February 22, 2011
Reliving beautiful memories at the Baxter
Photo courtesy Fahiem Stellenboom of the Baxter Theatre
The Baxter Theatre’s latest offering, Memory of How It Feels, is a thought-provoking piece about the nature of new love, both romantic and platonic.
Funny at times and unbearably sad at others, Memory of How It Feels is not for audiences looking to laugh the night away. (For that sort of evening out, head over to Marc Lottering’s Not in 3D, also at the Baxter.)
What Memory of How It Feels is, is a portrayal of those fleeting, heady, memorable moments of love – and the effect they have on the people involved.
Reminiscent of traditional Zulu love letters with secret messages between lovers encoded in the colour and arrangement of the beads, the play’s three short yet moving stories are told through brief snippets of conversation between lovers, through movement and music, that hint at the secret matters of the heart and what cannot always find expression in words.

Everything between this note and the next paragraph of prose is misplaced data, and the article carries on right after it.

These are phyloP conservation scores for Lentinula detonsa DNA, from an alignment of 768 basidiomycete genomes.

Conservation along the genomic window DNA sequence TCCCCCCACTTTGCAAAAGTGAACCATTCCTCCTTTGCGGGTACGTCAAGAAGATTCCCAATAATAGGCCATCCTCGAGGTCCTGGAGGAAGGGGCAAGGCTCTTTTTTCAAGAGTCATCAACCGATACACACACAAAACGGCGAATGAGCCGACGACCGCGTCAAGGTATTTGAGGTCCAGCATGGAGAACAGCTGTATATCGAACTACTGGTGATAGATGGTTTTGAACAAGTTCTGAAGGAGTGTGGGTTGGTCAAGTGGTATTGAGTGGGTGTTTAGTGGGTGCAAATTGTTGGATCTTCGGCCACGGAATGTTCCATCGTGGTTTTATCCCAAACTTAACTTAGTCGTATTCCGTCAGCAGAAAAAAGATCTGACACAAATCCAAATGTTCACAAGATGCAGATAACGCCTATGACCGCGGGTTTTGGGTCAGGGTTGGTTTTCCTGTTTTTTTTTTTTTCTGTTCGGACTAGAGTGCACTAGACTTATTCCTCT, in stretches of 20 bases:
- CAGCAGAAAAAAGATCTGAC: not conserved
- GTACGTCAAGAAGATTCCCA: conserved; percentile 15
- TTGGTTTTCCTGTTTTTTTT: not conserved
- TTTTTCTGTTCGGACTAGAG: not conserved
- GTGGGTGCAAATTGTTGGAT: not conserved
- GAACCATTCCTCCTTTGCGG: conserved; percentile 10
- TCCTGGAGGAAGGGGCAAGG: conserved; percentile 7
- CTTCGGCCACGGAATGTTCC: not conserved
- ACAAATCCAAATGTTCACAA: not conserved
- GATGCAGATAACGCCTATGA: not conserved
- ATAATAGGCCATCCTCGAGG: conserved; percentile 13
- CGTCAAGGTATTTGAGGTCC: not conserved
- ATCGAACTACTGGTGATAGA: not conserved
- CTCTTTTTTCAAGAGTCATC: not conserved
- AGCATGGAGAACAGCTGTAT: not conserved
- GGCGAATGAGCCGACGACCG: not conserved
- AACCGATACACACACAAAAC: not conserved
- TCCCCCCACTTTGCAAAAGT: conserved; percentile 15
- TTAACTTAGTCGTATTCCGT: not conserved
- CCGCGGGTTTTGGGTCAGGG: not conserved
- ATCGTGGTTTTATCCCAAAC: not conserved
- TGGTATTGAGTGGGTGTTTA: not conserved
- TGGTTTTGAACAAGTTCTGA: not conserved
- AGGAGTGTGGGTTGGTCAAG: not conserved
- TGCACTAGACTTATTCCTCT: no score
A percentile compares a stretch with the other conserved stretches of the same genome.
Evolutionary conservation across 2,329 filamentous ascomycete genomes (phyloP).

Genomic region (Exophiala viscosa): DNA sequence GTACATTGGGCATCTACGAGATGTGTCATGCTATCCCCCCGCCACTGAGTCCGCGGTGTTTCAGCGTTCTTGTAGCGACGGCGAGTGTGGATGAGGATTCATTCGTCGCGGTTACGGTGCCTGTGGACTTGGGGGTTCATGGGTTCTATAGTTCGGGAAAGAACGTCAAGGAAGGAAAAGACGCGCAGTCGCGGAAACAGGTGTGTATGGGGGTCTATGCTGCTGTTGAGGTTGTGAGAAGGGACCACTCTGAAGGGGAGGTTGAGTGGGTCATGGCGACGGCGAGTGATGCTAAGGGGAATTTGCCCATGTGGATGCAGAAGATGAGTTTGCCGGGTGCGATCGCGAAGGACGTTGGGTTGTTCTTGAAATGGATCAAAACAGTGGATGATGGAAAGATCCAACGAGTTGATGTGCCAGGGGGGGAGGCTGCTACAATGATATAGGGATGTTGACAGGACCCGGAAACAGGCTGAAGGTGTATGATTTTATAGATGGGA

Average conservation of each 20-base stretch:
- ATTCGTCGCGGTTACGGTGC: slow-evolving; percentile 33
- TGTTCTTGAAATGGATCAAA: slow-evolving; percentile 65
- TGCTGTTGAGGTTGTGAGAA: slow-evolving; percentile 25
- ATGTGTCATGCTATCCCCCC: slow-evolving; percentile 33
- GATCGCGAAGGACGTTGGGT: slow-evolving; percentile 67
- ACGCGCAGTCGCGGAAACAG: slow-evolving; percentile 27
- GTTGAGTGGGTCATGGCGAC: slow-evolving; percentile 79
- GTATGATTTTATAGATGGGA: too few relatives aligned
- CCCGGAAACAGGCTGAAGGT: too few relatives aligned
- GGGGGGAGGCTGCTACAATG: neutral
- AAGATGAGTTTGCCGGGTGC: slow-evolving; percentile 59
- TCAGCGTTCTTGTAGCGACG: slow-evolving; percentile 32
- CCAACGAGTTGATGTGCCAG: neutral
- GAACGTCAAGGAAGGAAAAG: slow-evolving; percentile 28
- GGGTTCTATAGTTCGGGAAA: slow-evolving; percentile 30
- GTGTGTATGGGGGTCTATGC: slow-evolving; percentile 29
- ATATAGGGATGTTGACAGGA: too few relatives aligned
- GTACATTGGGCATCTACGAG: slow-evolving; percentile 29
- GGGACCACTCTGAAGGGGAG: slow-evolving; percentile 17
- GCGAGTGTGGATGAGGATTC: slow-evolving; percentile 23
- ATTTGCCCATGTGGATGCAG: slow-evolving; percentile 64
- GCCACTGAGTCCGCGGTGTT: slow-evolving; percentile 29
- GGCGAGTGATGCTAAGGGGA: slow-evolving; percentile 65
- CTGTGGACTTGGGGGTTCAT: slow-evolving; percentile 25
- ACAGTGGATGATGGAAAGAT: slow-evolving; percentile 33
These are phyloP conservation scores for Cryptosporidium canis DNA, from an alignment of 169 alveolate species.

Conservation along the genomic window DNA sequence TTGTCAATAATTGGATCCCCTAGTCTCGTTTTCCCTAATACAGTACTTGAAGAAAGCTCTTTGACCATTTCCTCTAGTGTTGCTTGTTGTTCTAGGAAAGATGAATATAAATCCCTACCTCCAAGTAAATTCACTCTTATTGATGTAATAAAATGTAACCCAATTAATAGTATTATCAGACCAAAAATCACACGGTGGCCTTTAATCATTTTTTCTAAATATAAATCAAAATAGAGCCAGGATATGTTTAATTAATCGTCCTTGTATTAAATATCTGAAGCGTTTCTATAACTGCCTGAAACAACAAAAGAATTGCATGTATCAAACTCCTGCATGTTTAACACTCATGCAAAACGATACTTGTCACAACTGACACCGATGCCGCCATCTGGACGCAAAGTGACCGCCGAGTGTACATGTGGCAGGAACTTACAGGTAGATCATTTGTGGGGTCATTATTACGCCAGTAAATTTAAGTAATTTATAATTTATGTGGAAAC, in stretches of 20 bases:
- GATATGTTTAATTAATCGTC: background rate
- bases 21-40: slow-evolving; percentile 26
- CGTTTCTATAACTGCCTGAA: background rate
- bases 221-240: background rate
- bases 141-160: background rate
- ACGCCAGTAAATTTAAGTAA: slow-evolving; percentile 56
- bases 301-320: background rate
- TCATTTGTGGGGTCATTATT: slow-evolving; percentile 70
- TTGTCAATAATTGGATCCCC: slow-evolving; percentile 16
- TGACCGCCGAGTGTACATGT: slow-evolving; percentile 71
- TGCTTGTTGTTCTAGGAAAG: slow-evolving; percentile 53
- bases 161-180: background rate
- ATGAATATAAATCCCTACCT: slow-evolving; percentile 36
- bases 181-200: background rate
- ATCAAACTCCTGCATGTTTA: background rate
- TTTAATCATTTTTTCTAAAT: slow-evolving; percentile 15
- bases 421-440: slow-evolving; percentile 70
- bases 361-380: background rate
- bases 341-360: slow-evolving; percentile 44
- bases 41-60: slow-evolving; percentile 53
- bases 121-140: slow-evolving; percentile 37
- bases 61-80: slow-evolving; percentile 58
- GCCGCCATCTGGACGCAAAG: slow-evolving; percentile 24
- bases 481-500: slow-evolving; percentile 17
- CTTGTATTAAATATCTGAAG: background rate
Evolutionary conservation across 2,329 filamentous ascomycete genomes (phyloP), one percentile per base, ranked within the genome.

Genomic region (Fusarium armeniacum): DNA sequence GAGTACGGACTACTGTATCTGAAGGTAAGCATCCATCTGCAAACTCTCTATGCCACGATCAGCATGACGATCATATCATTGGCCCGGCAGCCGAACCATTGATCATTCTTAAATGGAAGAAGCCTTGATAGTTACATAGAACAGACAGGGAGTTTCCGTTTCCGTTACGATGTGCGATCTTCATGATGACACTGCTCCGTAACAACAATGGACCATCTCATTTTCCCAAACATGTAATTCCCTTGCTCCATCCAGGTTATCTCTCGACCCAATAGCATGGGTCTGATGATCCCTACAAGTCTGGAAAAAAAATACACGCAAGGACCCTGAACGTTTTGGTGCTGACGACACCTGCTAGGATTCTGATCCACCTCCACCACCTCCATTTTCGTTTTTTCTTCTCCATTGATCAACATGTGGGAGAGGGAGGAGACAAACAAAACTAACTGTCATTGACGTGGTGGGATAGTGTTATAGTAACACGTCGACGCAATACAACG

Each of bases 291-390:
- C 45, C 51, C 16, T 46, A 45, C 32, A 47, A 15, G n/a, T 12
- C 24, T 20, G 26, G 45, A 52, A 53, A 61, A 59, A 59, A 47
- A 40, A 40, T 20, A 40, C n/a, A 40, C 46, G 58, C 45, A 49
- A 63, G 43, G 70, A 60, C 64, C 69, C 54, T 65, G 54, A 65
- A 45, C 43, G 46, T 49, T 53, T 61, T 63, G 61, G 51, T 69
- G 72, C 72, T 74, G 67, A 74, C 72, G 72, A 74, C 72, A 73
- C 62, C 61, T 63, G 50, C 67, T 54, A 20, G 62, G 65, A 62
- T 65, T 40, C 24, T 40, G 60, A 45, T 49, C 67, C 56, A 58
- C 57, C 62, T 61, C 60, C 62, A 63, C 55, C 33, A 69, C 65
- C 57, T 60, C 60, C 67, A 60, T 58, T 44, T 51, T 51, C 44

From the mutual adoration of two musicians in Maputo to the imaginative retelling of one of the great love stories, Anthony and Cleopatra, set in 21st century Alexandria, this a journey that leaves spectators wanting more.
The cast are a troupe of talented performers. Both Apollo Ntshoko, a multi-talented actor, and Chuma Sopotela, an award-winning performance artist, are riveting to watch, but it is deaf dancer Andile Vellem who steals the limelight. His stage presence and passion is mesmerising, and he puts many hearing performers to shame.
The classical and traditional music – which Vellem feels through vibrations – is provided by composer Neo Muyanga, who makes his writing debut with this show, and a seven-piece chamber orchestra. I dare say that the music is as captivating as the performances.
Be swept away by love – long, lost and living – with Memory of How It Feels at the Baxter Theatre’s Golden Arrow Studio until March 19. Tickets are available through Computicket.